How World War II gets remembered isn’t true. Not in America, not in Russia, not anywhere, really. At best, WWII has become a lie founded on emotional connections to people barely known in life, a series of well-intentioned miscommunications and words spoken (or not) in German, Italian, Russian, Japanese or English across untranslatable generational gaps – the product of the optimistic if misplaced belief that one human could ever be said to understand another without dreaming some part of one’s own self and aspirations into them. Less good, the memory is a thoughtless generalization, and ultimately, a stand-in for racism, nationalism, and all the worst stereotypes that made anyone feel good about going to the War in the first place. Worst case scenario, it’s a deliberate deception – the product of malicious individuals or concerns eager to portray the narrative in ways that advantage themselves and their interests.
In the version of WWII I grew up with – the one popular here in America – here’s how it happened. This comes from my grandfathers, one of whom was an enlisted man in Europe with the U.S. Army, and the other of whom was in the U.S. Army Air Corps, an officer (Lieutenant) in a B-24 Liberator. Nazi Germany declared war on Europe and beat them, save for Italy, which was Germany’s comically inept ally that was good mostly for humorous tension-relief. Then they turned on their sort-of-ally (more like Frenemy), the Soviet Union. Germany and the Soviet Union were slugging it out, and England was on the ropes, when in jumped America. D-Day, Battle of the Bulge, game over – America: 1, Nazi Germany: 0. The Soviet Union wanted Europe for themselves, but America said, “nope, not gonna happen fellas, hang on while we beat Japan with our other hand,” then we got the atomic bomb. Communists and peaceniks stole our secrets and sold them to the Soviets because they hated America, and the rest is history. Bottom line: Britain? Weak. France? Super weak. Italy? Worse than France! Japan? Sneaky, mostly. Russia? Strong, but sneaky. Germany? Strong, but not as strong as America!
And America? Strongest of all. Just, and right, and boy did we take it to the Germans.
One of the other editors of this intellectual initiative, Mr. Carson, gave me a book for Christmas: Kaputt, by Curzio Malaparte, nee Kurt Erich Suckert, a northern Italian. While as a “memoir” it falls under biography / autobiography, it’s the sort of memoir that can only be produced during a time of catastrophe. Kaputt describes Malaparte’s time as an Italian Army officer / journalist on the Eastern Front – an absurd account of the violence that is so far as I can tell, both largely inaccurate and unique. Malaparte visits Romania, Ukraine, Poland and Finland and through almost-unbelievable access, bears witness to the horrors of war and governance of the Nazis. That in and of itself is remarkable, because access breeds familiarity, but in this case, it grants the author (and the reader) a perspective on the occupiers that is simultaneously individual and universal. Witness the scene (one of many) with Hans Frank, the Nazi Governor-General of Poland, when Frank attempts to convince Malaparte that the Axis mission is just by invoking his wife and her friends knitting in their parlor:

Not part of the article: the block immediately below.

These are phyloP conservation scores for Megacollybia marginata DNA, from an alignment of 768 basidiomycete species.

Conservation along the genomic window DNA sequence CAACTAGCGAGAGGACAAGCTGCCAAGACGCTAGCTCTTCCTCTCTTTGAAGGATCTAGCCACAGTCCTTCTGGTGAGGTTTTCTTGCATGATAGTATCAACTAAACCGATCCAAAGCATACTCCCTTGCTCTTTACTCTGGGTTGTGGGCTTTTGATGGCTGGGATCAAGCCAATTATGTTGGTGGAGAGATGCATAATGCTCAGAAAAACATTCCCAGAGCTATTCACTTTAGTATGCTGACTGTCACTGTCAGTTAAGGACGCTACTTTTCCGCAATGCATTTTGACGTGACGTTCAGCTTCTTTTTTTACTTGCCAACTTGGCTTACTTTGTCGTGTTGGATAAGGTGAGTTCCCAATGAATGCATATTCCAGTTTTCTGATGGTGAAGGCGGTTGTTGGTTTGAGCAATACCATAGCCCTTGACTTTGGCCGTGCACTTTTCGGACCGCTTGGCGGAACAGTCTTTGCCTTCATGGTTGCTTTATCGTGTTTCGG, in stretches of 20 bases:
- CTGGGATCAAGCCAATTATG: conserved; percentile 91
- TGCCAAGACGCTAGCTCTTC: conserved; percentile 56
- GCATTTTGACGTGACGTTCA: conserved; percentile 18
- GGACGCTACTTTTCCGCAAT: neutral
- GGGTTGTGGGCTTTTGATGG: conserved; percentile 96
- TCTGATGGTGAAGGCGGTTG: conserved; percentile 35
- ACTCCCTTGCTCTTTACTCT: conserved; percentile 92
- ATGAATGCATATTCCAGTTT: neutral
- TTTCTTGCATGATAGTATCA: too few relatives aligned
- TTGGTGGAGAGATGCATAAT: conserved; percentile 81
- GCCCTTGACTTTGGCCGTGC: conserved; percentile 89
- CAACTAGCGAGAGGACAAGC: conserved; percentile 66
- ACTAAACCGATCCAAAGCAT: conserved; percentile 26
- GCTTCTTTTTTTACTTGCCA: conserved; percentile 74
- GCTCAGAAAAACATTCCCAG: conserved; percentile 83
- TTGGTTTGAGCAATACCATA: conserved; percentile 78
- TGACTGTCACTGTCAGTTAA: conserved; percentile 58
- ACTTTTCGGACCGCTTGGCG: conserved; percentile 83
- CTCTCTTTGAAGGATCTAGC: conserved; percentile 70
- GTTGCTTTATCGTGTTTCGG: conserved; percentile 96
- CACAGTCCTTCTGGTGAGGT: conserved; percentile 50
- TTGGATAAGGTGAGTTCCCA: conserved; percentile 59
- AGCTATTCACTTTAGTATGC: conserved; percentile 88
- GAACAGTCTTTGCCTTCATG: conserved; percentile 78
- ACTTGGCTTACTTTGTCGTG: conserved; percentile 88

Frank’s hand on my shoulder, though it was not heavy, oppressed me. Little by little, disentangling and considering each feeling that Frank aroused in me and attempting to understand and define the meaning, the pretexts and the reason for his every word and gesture, and trying to piece together a moral portrait of him out of the scraps that I had picked up about his character in the past few days, I became convinced that he was not to be judged summarily.